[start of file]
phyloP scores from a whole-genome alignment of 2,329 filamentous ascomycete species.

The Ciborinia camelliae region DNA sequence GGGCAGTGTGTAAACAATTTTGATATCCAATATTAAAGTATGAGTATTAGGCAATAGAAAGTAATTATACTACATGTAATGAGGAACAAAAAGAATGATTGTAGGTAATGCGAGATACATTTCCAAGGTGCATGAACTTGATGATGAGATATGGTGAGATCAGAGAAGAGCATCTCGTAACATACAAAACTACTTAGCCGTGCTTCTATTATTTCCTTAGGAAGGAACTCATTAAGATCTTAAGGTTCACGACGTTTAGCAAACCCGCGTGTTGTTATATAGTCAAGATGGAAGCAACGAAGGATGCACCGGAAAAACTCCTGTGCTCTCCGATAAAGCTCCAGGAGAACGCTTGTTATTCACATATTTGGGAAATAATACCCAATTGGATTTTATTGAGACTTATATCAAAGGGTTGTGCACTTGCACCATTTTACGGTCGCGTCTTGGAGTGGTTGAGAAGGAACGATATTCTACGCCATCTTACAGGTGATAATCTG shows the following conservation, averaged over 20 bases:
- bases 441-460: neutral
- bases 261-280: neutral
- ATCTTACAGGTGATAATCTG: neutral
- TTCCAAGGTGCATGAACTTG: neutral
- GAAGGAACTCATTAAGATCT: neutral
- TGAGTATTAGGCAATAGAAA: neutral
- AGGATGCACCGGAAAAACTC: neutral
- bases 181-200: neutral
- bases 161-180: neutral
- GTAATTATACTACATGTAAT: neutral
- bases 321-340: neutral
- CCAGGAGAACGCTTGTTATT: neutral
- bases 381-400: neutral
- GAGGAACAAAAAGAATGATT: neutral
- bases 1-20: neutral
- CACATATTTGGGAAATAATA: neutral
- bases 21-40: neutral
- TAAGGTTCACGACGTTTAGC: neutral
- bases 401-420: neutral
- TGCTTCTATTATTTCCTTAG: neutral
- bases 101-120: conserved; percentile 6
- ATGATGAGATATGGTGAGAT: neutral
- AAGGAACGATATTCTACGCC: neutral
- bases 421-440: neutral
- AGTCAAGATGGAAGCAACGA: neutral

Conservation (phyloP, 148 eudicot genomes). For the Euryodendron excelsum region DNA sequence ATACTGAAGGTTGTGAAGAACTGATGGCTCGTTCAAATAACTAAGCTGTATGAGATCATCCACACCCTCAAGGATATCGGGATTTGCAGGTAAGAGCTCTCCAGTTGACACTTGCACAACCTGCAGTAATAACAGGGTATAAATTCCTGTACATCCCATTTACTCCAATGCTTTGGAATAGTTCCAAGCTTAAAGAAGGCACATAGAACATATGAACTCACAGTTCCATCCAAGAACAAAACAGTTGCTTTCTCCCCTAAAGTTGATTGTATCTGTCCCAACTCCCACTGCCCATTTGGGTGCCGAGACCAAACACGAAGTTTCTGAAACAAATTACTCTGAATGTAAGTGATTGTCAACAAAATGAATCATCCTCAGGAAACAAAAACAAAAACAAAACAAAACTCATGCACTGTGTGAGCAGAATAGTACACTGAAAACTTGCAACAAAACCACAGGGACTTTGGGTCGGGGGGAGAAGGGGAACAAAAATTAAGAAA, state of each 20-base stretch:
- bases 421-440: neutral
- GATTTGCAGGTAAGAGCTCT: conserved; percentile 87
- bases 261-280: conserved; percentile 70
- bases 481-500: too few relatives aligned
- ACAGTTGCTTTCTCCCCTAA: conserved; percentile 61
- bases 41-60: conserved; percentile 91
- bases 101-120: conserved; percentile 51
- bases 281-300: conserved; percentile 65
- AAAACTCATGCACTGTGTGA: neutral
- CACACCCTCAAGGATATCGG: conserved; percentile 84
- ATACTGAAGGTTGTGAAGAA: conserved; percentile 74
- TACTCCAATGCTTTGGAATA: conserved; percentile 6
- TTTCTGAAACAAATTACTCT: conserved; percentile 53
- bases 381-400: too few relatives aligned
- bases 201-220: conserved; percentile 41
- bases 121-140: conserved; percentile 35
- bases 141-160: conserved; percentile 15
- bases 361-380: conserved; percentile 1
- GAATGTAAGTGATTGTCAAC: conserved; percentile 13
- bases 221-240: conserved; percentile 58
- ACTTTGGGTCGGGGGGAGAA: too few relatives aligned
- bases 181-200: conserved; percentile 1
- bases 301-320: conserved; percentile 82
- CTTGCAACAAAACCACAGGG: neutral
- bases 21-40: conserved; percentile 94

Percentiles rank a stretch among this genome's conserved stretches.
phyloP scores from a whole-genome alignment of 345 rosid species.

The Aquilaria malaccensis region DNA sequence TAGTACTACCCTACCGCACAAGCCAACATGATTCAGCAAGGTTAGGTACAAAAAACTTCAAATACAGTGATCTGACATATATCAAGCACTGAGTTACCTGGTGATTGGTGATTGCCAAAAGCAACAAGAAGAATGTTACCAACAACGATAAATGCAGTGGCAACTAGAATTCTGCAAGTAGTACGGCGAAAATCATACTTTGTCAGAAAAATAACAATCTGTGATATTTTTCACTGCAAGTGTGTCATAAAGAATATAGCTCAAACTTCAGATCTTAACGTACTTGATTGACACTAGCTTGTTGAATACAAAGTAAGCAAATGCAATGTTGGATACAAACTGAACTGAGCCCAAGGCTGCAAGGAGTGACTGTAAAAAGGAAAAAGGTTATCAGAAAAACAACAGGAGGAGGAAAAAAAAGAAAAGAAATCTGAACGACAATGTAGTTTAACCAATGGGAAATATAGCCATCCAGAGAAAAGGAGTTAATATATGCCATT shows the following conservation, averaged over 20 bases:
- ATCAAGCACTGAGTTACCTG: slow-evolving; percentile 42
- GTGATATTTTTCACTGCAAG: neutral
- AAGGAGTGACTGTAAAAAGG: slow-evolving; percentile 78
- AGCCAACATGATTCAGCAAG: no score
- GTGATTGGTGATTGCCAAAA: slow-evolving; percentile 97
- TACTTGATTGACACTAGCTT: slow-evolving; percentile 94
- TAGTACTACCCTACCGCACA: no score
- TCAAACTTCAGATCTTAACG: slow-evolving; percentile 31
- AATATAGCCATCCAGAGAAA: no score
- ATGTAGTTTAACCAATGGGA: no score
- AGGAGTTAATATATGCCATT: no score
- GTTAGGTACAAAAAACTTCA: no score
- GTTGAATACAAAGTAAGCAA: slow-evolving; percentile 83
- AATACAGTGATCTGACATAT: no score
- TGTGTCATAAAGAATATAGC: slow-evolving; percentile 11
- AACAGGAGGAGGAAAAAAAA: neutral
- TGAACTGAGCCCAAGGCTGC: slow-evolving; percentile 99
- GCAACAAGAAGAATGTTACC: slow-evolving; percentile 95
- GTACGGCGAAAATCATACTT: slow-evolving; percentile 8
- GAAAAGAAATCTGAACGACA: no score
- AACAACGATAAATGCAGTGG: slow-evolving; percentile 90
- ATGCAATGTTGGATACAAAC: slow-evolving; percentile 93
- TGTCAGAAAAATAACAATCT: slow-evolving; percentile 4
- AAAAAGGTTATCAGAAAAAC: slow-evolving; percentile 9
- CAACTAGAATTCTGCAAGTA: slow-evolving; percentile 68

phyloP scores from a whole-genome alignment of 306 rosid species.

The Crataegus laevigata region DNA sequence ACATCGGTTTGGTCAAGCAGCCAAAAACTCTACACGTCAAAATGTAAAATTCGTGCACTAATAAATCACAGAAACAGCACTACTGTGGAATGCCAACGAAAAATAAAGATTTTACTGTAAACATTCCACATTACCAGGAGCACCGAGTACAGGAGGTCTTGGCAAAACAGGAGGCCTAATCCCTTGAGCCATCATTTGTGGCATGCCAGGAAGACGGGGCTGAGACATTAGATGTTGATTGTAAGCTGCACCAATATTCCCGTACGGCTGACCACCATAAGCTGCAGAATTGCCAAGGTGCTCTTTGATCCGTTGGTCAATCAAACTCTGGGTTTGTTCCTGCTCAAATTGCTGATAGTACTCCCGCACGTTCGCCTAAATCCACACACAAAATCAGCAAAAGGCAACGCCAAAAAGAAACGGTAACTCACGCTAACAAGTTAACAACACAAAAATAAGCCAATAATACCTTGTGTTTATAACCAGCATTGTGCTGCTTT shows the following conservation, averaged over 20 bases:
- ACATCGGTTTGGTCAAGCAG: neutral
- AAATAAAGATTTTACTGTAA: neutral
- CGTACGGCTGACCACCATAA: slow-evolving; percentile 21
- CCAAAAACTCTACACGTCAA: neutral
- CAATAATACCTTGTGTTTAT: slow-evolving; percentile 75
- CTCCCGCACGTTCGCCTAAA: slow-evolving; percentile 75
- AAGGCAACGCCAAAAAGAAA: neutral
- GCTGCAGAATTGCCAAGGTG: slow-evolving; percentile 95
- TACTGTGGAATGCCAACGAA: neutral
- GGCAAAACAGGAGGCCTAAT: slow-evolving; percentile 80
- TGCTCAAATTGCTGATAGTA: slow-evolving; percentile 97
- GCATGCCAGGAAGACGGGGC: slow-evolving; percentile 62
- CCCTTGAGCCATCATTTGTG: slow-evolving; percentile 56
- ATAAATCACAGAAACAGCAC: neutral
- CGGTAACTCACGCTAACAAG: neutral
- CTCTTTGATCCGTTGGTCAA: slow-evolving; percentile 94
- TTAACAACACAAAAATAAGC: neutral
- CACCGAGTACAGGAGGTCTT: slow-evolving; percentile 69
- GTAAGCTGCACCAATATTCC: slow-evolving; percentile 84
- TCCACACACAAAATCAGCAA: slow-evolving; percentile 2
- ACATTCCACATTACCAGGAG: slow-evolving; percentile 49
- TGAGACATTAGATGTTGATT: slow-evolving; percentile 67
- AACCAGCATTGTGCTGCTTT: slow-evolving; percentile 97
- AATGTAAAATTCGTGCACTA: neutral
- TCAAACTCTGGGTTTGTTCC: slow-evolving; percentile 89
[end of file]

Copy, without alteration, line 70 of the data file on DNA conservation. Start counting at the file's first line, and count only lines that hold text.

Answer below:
- AATACAGTGATCTGACATAT: no score